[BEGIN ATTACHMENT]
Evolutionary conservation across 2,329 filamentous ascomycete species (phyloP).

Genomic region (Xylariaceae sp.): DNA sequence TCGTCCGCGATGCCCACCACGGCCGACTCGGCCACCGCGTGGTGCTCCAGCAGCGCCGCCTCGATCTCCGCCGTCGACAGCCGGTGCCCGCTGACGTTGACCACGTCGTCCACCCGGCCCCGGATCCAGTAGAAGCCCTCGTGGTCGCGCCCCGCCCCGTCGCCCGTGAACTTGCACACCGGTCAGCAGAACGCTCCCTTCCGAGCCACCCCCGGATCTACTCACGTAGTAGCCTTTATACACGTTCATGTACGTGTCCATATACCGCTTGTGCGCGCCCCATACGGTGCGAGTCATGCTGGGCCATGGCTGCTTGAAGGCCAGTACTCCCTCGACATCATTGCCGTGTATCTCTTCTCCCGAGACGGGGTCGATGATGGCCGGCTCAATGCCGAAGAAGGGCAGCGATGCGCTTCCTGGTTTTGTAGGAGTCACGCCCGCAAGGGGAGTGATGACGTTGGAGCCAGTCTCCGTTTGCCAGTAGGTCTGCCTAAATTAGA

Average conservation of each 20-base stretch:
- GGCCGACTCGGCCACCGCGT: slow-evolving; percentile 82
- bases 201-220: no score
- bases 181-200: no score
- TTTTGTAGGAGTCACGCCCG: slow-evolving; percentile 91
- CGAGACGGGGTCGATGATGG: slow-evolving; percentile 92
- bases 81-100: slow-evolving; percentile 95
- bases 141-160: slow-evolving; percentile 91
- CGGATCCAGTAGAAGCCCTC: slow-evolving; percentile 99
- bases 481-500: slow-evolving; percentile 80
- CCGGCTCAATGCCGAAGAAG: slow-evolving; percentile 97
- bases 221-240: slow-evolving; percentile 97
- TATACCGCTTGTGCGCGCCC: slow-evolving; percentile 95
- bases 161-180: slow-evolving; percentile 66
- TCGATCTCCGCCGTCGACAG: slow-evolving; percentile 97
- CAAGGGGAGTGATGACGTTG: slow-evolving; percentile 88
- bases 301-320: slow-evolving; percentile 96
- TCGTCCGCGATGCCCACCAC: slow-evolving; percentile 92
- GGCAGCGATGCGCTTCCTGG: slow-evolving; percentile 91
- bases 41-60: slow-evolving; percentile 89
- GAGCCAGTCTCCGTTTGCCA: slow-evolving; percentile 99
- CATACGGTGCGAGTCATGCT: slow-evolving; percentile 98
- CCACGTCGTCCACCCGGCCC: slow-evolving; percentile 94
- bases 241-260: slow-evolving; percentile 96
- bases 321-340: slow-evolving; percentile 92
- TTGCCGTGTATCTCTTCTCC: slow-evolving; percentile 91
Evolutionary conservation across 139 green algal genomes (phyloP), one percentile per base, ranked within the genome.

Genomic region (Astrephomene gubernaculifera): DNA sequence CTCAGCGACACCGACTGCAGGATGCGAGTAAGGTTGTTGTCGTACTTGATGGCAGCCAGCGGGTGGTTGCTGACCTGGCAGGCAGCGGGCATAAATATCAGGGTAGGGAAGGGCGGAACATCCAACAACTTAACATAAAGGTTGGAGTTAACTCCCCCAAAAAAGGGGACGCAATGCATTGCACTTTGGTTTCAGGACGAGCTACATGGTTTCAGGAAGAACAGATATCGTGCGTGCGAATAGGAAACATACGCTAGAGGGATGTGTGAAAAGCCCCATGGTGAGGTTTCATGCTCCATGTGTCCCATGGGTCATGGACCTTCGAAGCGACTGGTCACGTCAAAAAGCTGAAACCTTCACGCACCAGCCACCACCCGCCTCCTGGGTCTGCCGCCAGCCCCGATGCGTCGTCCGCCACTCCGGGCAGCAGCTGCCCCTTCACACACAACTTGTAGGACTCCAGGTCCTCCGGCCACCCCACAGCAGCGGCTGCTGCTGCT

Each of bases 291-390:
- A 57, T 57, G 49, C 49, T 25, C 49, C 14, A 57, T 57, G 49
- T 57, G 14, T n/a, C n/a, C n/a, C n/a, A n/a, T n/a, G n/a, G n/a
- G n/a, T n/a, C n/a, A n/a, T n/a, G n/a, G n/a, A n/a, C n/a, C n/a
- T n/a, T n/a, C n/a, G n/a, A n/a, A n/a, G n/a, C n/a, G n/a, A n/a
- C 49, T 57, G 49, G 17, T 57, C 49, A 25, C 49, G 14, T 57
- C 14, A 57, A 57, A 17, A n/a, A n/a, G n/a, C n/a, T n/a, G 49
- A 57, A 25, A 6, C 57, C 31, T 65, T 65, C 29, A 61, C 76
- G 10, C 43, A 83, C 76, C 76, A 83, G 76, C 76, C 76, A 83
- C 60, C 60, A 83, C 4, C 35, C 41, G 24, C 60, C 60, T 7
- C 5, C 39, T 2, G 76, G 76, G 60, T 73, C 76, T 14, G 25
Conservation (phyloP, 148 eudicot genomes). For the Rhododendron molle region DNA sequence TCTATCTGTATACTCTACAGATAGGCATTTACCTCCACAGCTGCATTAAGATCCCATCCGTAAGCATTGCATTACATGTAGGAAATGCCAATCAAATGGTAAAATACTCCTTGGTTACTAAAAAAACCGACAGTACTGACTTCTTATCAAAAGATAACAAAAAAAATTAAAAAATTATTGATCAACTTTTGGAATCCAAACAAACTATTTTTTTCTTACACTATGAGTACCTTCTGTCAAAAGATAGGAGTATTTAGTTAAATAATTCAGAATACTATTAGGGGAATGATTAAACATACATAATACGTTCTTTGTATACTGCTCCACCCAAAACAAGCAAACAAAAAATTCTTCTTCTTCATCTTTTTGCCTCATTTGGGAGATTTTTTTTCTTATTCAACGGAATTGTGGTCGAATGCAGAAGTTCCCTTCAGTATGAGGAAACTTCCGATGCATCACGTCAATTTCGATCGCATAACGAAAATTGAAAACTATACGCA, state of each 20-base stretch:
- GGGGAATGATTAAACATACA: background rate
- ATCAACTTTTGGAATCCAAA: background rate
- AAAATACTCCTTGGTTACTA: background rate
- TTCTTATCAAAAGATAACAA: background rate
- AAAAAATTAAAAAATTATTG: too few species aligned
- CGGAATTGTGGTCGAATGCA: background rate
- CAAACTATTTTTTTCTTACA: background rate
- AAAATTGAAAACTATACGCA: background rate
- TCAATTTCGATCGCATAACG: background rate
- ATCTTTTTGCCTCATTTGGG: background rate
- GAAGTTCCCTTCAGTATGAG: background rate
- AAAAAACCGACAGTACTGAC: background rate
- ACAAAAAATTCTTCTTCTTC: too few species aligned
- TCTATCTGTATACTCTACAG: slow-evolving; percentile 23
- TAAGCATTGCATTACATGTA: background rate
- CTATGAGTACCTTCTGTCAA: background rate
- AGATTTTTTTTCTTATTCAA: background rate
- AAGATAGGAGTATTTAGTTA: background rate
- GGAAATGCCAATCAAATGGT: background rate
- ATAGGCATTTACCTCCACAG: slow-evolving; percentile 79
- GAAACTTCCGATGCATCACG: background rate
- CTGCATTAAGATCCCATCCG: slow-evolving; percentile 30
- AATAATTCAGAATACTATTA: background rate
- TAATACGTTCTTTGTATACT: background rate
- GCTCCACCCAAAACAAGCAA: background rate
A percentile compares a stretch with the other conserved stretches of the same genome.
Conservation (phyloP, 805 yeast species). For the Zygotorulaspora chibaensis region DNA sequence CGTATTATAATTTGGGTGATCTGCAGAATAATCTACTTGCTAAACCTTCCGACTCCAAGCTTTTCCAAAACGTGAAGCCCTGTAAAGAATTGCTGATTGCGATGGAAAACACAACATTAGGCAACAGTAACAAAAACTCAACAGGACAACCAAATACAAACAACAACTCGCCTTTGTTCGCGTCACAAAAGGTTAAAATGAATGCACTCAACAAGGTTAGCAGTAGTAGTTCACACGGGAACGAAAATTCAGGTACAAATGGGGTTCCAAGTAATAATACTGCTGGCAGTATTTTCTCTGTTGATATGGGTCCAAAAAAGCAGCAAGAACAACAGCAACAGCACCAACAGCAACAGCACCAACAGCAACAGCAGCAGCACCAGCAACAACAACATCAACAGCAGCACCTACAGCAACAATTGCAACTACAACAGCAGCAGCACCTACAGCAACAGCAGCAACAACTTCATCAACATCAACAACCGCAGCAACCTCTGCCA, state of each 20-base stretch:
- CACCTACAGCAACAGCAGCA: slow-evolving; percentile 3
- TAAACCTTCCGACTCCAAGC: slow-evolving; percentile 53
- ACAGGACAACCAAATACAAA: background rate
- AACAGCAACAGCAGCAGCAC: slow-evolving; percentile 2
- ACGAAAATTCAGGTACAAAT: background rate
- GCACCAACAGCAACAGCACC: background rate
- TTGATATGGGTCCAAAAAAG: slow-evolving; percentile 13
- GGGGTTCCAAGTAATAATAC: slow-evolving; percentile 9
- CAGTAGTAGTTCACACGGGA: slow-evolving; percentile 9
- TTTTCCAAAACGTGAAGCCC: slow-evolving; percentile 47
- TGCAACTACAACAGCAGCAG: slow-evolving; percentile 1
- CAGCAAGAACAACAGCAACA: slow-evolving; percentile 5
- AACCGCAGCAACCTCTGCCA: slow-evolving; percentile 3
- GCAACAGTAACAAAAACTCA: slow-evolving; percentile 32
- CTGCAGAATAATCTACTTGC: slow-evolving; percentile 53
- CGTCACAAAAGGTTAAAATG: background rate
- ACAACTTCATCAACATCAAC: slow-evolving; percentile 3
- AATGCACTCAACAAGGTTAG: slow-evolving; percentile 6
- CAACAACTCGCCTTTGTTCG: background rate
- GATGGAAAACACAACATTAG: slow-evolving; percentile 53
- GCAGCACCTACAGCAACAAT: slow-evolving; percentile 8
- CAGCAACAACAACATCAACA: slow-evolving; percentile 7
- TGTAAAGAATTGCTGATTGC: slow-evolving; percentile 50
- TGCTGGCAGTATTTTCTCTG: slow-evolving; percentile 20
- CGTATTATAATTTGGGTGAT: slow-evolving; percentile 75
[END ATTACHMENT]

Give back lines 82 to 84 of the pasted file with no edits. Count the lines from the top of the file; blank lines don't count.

- AACCGCAGCAACCTCTGCCA: slow-evolving; percentile 3
- GCAACAGTAACAAAAACTCA: slow-evolving; percentile 32
- CTGCAGAATAATCTACTTGC: slow-evolving; percentile 53